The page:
April 3, 2004
By the way, I got burned by Minnesota Mike on April Fool’s Day. He came into my office with the newest Route 66 Magazine and told me there were some very good articles in there and that I needed to check it out. I was in the middle of a Custer cluster deadline and muttered something and added the mag to the general pile next to my computer, and went back to work. About a half hour later I started printing out some of the Custer copy, and as I was waiting for the printer, I picked up the magazine and took a gander. When I got to page 34 I did a double-take and jumped out of my chair. There, big as life, was a photo of a sixties rock band looming before me and on the bass drumhead were two words: “The Exits.” I flipped out! The Exits is the name of the band I was in! Is it possible there was another band with our name? What are the odds? I jumped up with the mag in my hands, but as I rounded my desk, in the light of the window, I finally saw that the drumskin in the photo had a little round addition pasted over the top of the real name (The Fireballs).
“Melrose!” I blared as I got to my door. “You son of a gym teacher!” He was already laughing. He got me good. Here is the photo of the Fireballs (with the addition) and a photo of the real Exits. Mike thinks the Fireball's drummer has a close resemblance to the Exits’ drummer, especially the big ears.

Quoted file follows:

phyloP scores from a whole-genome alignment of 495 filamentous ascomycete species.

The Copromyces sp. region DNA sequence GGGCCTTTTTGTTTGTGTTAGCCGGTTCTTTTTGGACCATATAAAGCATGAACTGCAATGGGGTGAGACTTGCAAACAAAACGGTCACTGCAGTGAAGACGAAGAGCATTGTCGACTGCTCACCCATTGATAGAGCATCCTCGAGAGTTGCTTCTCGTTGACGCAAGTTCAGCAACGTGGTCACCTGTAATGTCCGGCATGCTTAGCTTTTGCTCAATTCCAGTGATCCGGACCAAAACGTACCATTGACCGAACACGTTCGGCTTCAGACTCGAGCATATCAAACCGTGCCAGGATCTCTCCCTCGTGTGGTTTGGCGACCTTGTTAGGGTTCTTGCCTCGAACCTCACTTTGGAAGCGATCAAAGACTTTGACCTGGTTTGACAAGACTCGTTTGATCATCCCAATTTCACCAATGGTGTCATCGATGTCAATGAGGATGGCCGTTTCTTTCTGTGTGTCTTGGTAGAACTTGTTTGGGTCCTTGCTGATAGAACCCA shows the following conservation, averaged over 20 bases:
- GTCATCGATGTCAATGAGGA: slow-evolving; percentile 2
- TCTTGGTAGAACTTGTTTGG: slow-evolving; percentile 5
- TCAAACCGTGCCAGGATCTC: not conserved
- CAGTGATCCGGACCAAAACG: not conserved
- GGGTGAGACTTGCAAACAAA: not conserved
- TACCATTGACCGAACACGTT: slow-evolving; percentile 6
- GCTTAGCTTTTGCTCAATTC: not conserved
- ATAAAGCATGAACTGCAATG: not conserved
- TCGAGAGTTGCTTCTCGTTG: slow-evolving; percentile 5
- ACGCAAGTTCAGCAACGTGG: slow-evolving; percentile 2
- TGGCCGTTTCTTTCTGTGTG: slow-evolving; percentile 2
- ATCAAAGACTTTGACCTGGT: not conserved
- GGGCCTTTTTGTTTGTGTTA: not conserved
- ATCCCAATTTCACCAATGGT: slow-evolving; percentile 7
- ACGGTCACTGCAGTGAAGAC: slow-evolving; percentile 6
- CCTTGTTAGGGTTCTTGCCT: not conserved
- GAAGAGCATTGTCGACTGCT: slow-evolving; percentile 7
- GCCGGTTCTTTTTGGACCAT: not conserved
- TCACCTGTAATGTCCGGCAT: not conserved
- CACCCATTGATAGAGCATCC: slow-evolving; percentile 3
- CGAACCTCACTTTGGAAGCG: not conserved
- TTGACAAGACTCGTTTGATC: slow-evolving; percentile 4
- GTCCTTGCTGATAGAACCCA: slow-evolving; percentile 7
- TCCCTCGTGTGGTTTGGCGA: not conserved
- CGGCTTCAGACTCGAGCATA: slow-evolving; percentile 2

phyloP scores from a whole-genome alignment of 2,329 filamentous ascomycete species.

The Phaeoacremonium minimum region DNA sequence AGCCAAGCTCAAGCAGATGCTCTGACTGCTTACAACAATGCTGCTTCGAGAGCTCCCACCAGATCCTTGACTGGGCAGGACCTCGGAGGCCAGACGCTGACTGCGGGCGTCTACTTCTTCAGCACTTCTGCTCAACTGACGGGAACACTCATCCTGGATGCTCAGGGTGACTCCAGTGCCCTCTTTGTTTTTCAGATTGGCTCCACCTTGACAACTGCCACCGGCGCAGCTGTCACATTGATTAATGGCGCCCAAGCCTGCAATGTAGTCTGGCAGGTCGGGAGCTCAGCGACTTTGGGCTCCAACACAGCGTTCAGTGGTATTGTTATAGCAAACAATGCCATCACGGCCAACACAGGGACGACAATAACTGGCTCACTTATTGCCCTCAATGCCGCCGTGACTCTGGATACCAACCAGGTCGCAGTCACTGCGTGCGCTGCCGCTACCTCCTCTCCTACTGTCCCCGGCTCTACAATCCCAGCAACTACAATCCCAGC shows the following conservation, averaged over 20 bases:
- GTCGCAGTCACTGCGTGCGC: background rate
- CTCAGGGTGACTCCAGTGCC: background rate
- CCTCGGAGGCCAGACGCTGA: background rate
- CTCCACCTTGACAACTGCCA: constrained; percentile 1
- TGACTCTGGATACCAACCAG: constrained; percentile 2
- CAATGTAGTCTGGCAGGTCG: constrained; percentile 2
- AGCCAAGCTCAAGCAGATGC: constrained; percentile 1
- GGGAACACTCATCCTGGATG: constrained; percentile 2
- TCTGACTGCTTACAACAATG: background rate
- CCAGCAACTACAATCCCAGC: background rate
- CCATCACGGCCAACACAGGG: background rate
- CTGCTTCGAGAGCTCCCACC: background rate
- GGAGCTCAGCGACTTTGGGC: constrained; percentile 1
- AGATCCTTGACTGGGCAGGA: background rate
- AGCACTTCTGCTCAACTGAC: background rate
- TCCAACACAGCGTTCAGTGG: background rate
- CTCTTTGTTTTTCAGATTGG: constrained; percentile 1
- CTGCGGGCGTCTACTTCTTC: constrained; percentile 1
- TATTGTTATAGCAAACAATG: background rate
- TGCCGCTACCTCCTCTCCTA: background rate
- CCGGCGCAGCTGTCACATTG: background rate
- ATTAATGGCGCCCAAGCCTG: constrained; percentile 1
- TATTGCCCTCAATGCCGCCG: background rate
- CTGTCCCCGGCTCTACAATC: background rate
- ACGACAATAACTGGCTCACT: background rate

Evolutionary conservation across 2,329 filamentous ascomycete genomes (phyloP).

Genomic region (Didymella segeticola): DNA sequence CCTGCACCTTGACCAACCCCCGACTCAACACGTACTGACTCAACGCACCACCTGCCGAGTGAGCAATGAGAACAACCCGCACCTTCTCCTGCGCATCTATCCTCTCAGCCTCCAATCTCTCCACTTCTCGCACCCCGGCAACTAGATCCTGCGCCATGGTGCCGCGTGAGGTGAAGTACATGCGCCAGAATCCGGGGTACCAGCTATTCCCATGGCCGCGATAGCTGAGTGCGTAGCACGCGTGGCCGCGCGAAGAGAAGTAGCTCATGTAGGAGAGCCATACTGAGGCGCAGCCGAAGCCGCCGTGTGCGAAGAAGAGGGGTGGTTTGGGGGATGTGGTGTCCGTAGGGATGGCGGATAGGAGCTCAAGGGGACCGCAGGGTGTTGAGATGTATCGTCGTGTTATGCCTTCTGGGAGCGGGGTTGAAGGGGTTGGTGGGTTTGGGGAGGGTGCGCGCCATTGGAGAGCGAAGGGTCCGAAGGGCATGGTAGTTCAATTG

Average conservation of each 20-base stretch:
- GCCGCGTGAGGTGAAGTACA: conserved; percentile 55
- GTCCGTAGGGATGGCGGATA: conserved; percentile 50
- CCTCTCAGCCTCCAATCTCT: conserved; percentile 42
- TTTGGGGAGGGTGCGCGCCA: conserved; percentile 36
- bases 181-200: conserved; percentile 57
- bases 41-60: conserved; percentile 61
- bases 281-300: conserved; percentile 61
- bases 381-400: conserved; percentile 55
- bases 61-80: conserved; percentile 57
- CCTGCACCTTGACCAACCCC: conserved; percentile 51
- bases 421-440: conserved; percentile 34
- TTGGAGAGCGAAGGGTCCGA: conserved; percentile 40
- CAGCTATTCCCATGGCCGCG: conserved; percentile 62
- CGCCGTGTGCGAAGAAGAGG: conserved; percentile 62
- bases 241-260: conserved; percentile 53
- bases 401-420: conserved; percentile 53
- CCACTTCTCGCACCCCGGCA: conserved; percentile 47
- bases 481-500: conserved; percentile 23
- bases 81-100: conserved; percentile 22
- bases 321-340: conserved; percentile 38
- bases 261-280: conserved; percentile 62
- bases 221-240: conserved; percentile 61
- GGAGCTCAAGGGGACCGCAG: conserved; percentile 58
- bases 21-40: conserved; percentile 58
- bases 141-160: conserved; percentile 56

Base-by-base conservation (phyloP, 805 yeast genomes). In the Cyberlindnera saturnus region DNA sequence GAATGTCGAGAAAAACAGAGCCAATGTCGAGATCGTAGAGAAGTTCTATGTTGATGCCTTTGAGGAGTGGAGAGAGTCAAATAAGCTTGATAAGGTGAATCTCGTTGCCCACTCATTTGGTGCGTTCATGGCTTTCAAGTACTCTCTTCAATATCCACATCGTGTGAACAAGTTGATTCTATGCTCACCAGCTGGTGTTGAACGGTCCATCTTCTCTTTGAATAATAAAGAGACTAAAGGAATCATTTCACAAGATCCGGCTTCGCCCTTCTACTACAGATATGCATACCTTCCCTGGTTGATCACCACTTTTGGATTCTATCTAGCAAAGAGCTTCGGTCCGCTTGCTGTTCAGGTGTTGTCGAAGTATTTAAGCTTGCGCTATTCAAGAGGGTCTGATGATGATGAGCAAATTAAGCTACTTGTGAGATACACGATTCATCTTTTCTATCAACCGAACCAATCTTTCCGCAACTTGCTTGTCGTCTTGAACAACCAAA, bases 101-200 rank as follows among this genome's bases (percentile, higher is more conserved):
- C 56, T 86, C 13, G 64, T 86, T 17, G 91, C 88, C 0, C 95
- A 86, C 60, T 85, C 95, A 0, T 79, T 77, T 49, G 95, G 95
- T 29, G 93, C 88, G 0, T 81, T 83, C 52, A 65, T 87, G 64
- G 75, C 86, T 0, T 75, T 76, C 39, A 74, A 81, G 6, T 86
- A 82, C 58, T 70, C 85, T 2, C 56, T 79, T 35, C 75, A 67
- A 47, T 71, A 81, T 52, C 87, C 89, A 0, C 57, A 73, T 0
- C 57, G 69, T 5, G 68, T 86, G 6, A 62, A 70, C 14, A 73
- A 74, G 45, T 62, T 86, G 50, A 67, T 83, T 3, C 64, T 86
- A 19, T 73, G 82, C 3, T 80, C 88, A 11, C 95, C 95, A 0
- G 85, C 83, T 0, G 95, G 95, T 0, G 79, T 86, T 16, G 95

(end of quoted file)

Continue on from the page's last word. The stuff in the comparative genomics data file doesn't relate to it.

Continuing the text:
Kathy and I watched the fourth episode of Deadwood last night. When you see it a week from now, you’ll find out why they haven’t let out the name of Jack McCall. Very clever and shocking, if Kathy’s reaction is any indication (I didn’t tell her on purpose). They handled it quite well. Very accurate to what happened. The Number 10 Saloon’s layout is perfect. There is a scene where McCall tries to mount a horse, but the cinch is loose and he falls in the mud. This actually happened. The only problem is, the saddle, which they show in close-up is a “bad saddle.” It’s a modern, 1950s roll back. Peter S., who worked on the series told me he offered to provide them with authentic, period saddles, but some mid-level production person owed a favor to a kid and he got the gig. Too bad. For Old West authenticity fanatics like me (and I want to stress that there are at least forty of us in the United States alone!) it ruins the whole show.
Not really. But it did make me wince. Why would they go to so much trouble on everything else and then blow it on a saddle? It would be like showing JFK in the back of the limo playing a Gameboy in Dealy Plaza.
“Television is actually closer to reality than anything in books. The madness of TV is the madness of human life.”
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